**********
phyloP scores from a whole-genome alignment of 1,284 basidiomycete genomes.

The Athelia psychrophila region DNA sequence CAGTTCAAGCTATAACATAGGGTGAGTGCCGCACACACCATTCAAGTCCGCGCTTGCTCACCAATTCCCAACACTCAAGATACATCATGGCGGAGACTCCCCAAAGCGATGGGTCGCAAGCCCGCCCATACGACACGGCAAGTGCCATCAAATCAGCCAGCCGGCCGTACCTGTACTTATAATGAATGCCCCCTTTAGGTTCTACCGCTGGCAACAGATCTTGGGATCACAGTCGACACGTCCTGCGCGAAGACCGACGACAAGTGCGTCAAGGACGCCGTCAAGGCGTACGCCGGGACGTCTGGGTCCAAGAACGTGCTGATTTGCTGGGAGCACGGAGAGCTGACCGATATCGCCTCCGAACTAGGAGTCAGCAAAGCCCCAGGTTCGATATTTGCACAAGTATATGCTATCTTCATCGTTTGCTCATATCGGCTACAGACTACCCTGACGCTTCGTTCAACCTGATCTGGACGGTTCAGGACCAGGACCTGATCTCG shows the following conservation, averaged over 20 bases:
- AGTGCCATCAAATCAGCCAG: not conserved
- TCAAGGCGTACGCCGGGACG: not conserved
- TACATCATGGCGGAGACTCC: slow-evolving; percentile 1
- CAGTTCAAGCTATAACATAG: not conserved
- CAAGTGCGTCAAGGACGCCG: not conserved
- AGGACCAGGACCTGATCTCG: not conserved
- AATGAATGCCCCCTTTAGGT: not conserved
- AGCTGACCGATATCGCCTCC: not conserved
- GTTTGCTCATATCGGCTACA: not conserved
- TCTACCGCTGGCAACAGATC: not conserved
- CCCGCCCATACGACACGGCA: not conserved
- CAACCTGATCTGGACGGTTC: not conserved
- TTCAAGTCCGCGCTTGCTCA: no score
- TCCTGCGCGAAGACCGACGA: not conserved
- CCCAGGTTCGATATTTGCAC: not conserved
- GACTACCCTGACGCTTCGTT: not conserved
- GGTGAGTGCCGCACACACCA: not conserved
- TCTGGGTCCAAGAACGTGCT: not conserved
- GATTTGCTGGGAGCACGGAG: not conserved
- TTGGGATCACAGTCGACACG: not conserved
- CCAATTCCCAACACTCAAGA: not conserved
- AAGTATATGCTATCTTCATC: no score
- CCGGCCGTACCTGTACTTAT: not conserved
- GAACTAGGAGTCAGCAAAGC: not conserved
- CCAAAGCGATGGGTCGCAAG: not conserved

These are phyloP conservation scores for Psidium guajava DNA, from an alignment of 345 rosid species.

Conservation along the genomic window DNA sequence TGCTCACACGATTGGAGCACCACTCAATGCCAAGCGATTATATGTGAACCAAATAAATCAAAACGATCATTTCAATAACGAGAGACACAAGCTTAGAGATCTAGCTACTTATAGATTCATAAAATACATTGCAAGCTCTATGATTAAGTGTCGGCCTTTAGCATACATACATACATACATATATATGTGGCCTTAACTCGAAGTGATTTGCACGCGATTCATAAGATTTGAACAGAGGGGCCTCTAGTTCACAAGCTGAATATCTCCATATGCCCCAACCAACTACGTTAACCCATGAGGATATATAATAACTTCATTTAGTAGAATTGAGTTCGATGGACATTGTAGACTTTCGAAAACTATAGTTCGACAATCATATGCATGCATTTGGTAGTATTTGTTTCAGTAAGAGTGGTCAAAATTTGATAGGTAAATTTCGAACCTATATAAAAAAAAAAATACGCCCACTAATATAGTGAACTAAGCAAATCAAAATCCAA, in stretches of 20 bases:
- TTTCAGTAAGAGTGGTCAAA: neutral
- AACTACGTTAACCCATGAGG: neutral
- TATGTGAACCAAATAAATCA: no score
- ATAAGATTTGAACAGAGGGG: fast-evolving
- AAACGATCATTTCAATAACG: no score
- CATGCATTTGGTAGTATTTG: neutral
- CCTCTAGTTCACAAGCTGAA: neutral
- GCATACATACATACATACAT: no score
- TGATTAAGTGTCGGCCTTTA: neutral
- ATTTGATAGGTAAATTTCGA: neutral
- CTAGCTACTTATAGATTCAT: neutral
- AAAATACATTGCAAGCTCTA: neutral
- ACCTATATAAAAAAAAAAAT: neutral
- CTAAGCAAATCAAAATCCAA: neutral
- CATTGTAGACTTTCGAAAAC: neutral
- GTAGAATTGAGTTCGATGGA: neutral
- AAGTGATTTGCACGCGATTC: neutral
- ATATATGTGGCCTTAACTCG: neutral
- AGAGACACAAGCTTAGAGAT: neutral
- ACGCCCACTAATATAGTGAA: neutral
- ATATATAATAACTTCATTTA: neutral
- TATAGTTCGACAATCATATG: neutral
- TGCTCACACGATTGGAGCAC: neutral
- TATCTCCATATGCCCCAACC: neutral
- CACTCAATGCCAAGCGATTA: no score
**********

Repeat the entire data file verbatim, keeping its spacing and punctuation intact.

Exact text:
phyloP scores from a whole-genome alignment of 1,284 basidiomycete genomes.

The Athelia psychrophila region DNA sequence CAGTTCAAGCTATAACATAGGGTGAGTGCCGCACACACCATTCAAGTCCGCGCTTGCTCACCAATTCCCAACACTCAAGATACATCATGGCGGAGACTCCCCAAAGCGATGGGTCGCAAGCCCGCCCATACGACACGGCAAGTGCCATCAAATCAGCCAGCCGGCCGTACCTGTACTTATAATGAATGCCCCCTTTAGGTTCTACCGCTGGCAACAGATCTTGGGATCACAGTCGACACGTCCTGCGCGAAGACCGACGACAAGTGCGTCAAGGACGCCGTCAAGGCGTACGCCGGGACGTCTGGGTCCAAGAACGTGCTGATTTGCTGGGAGCACGGAGAGCTGACCGATATCGCCTCCGAACTAGGAGTCAGCAAAGCCCCAGGTTCGATATTTGCACAAGTATATGCTATCTTCATCGTTTGCTCATATCGGCTACAGACTACCCTGACGCTTCGTTCAACCTGATCTGGACGGTTCAGGACCAGGACCTGATCTCG shows the following conservation, averaged over 20 bases:
- AGTGCCATCAAATCAGCCAG: not conserved
- TCAAGGCGTACGCCGGGACG: not conserved
- TACATCATGGCGGAGACTCC: slow-evolving; percentile 1
- CAGTTCAAGCTATAACATAG: not conserved
- CAAGTGCGTCAAGGACGCCG: not conserved
- AGGACCAGGACCTGATCTCG: not conserved
- AATGAATGCCCCCTTTAGGT: not conserved
- AGCTGACCGATATCGCCTCC: not conserved
- GTTTGCTCATATCGGCTACA: not conserved
- TCTACCGCTGGCAACAGATC: not conserved
- CCCGCCCATACGACACGGCA: not conserved
- CAACCTGATCTGGACGGTTC: not conserved
- TTCAAGTCCGCGCTTGCTCA: no score
- TCCTGCGCGAAGACCGACGA: not conserved
- CCCAGGTTCGATATTTGCAC: not conserved
- GACTACCCTGACGCTTCGTT: not conserved
- GGTGAGTGCCGCACACACCA: not conserved
- TCTGGGTCCAAGAACGTGCT: not conserved
- GATTTGCTGGGAGCACGGAG: not conserved
- TTGGGATCACAGTCGACACG: not conserved
- CCAATTCCCAACACTCAAGA: not conserved
- AAGTATATGCTATCTTCATC: no score
- CCGGCCGTACCTGTACTTAT: not conserved
- GAACTAGGAGTCAGCAAAGC: not conserved
- CCAAAGCGATGGGTCGCAAG: not conserved

These are phyloP conservation scores for Psidium guajava DNA, from an alignment of 345 rosid species.

Conservation along the genomic window DNA sequence TGCTCACACGATTGGAGCACCACTCAATGCCAAGCGATTATATGTGAACCAAATAAATCAAAACGATCATTTCAATAACGAGAGACACAAGCTTAGAGATCTAGCTACTTATAGATTCATAAAATACATTGCAAGCTCTATGATTAAGTGTCGGCCTTTAGCATACATACATACATACATATATATGTGGCCTTAACTCGAAGTGATTTGCACGCGATTCATAAGATTTGAACAGAGGGGCCTCTAGTTCACAAGCTGAATATCTCCATATGCCCCAACCAACTACGTTAACCCATGAGGATATATAATAACTTCATTTAGTAGAATTGAGTTCGATGGACATTGTAGACTTTCGAAAACTATAGTTCGACAATCATATGCATGCATTTGGTAGTATTTGTTTCAGTAAGAGTGGTCAAAATTTGATAGGTAAATTTCGAACCTATATAAAAAAAAAAATACGCCCACTAATATAGTGAACTAAGCAAATCAAAATCCAA, in stretches of 20 bases:
- TTTCAGTAAGAGTGGTCAAA: neutral
- AACTACGTTAACCCATGAGG: neutral
- TATGTGAACCAAATAAATCA: no score
- ATAAGATTTGAACAGAGGGG: fast-evolving
- AAACGATCATTTCAATAACG: no score
- CATGCATTTGGTAGTATTTG: neutral
- CCTCTAGTTCACAAGCTGAA: neutral
- GCATACATACATACATACAT: no score
- TGATTAAGTGTCGGCCTTTA: neutral
- ATTTGATAGGTAAATTTCGA: neutral
- CTAGCTACTTATAGATTCAT: neutral
- AAAATACATTGCAAGCTCTA: neutral
- ACCTATATAAAAAAAAAAAT: neutral
- CTAAGCAAATCAAAATCCAA: neutral
- CATTGTAGACTTTCGAAAAC: neutral
- GTAGAATTGAGTTCGATGGA: neutral
- AAGTGATTTGCACGCGATTC: neutral
- ATATATGTGGCCTTAACTCG: neutral
- AGAGACACAAGCTTAGAGAT: neutral
- ACGCCCACTAATATAGTGAA: neutral
- ATATATAATAACTTCATTTA: neutral
- TATAGTTCGACAATCATATG: neutral
- TGCTCACACGATTGGAGCAC: neutral
- TATCTCCATATGCCCCAACC: neutral
- CACTCAATGCCAAGCGATTA: no score